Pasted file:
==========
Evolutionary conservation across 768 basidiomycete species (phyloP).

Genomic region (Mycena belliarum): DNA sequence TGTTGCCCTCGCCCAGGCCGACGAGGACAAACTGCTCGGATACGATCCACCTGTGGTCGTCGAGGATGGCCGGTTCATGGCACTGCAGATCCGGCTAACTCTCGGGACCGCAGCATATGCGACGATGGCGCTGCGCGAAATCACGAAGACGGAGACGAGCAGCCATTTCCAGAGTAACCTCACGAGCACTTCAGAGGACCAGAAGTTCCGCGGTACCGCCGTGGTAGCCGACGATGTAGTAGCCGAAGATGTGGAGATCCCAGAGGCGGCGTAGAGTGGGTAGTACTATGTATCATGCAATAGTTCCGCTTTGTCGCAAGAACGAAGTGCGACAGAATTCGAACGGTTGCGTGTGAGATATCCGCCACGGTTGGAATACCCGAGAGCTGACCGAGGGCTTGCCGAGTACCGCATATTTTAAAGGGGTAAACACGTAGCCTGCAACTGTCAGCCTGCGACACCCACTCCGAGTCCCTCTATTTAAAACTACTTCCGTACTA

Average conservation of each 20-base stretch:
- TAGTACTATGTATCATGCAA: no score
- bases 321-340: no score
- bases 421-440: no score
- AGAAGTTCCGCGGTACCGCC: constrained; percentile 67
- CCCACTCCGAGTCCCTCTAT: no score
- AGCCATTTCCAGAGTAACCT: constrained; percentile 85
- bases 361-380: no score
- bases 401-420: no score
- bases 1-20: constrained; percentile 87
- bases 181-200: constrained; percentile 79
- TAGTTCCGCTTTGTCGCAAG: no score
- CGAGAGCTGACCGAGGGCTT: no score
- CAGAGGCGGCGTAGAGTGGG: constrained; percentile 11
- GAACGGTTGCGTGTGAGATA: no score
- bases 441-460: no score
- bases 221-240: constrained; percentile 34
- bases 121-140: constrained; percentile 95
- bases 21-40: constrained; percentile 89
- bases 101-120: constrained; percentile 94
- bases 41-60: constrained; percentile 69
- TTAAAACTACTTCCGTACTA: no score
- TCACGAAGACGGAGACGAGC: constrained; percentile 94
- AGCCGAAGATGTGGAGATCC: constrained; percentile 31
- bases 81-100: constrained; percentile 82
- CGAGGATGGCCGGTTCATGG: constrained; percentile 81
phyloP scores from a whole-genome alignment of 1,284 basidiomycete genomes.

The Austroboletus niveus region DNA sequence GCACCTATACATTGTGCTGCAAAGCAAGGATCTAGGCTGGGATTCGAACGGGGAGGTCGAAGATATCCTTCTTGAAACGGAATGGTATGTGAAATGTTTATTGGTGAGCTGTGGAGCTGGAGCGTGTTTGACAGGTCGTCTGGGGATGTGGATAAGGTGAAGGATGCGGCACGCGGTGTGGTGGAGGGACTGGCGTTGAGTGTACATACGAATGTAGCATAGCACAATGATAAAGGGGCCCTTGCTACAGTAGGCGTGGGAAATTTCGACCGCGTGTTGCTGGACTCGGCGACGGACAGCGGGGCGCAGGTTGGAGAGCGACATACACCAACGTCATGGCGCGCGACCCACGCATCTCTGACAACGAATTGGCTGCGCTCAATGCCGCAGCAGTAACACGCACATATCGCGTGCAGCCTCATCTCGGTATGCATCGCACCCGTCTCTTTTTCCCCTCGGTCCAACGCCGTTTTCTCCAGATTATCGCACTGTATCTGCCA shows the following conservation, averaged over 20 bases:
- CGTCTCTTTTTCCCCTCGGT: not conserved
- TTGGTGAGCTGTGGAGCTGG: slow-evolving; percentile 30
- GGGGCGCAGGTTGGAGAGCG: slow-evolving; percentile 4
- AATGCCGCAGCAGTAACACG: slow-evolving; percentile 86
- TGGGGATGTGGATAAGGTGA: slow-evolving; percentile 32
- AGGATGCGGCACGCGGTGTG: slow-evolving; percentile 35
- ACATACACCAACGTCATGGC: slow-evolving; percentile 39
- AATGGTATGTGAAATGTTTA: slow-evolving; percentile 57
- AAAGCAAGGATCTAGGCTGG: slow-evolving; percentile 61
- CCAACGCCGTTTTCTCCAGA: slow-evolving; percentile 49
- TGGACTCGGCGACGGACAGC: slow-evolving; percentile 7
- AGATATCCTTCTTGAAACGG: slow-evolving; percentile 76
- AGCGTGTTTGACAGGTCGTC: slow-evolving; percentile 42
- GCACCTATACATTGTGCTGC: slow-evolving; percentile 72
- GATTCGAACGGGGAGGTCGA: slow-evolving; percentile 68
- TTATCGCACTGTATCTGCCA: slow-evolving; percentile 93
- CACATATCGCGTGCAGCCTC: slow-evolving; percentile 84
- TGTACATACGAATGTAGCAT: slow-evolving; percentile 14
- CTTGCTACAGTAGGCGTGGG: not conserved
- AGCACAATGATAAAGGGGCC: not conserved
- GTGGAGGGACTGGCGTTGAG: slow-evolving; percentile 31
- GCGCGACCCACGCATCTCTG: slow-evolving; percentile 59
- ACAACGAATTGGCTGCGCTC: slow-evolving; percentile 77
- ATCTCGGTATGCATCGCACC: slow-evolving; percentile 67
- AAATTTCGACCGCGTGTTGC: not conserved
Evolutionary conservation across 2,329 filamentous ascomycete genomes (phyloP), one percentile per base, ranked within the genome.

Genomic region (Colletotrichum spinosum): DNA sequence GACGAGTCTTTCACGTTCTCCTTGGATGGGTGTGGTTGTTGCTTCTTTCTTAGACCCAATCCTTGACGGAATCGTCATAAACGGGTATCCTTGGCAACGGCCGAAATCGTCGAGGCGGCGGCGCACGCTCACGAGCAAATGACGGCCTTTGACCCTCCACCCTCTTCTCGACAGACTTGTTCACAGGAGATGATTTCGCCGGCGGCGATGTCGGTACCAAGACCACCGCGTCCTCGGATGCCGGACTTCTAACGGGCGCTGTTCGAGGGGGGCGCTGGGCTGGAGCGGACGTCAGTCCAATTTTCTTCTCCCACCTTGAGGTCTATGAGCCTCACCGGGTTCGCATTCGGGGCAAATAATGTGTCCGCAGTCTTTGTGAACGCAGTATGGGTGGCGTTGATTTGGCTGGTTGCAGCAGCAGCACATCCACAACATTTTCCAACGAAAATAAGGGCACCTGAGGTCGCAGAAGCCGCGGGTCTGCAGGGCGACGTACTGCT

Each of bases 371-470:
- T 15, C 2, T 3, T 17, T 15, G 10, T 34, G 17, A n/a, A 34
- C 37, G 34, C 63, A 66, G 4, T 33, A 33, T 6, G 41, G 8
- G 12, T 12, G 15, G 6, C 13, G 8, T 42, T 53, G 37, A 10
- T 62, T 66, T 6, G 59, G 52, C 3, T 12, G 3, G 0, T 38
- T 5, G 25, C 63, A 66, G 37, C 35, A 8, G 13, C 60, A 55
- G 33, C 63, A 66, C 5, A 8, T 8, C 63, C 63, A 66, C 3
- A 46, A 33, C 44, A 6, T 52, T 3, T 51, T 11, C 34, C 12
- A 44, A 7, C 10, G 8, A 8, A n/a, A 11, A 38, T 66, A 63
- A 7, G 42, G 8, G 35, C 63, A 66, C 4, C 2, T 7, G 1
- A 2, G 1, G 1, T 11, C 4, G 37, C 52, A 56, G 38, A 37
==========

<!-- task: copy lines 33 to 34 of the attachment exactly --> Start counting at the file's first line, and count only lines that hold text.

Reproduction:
- GGGGCGCAGGTTGGAGAGCG: slow-evolving; percentile 4
- AATGCCGCAGCAGTAACACG: slow-evolving; percentile 86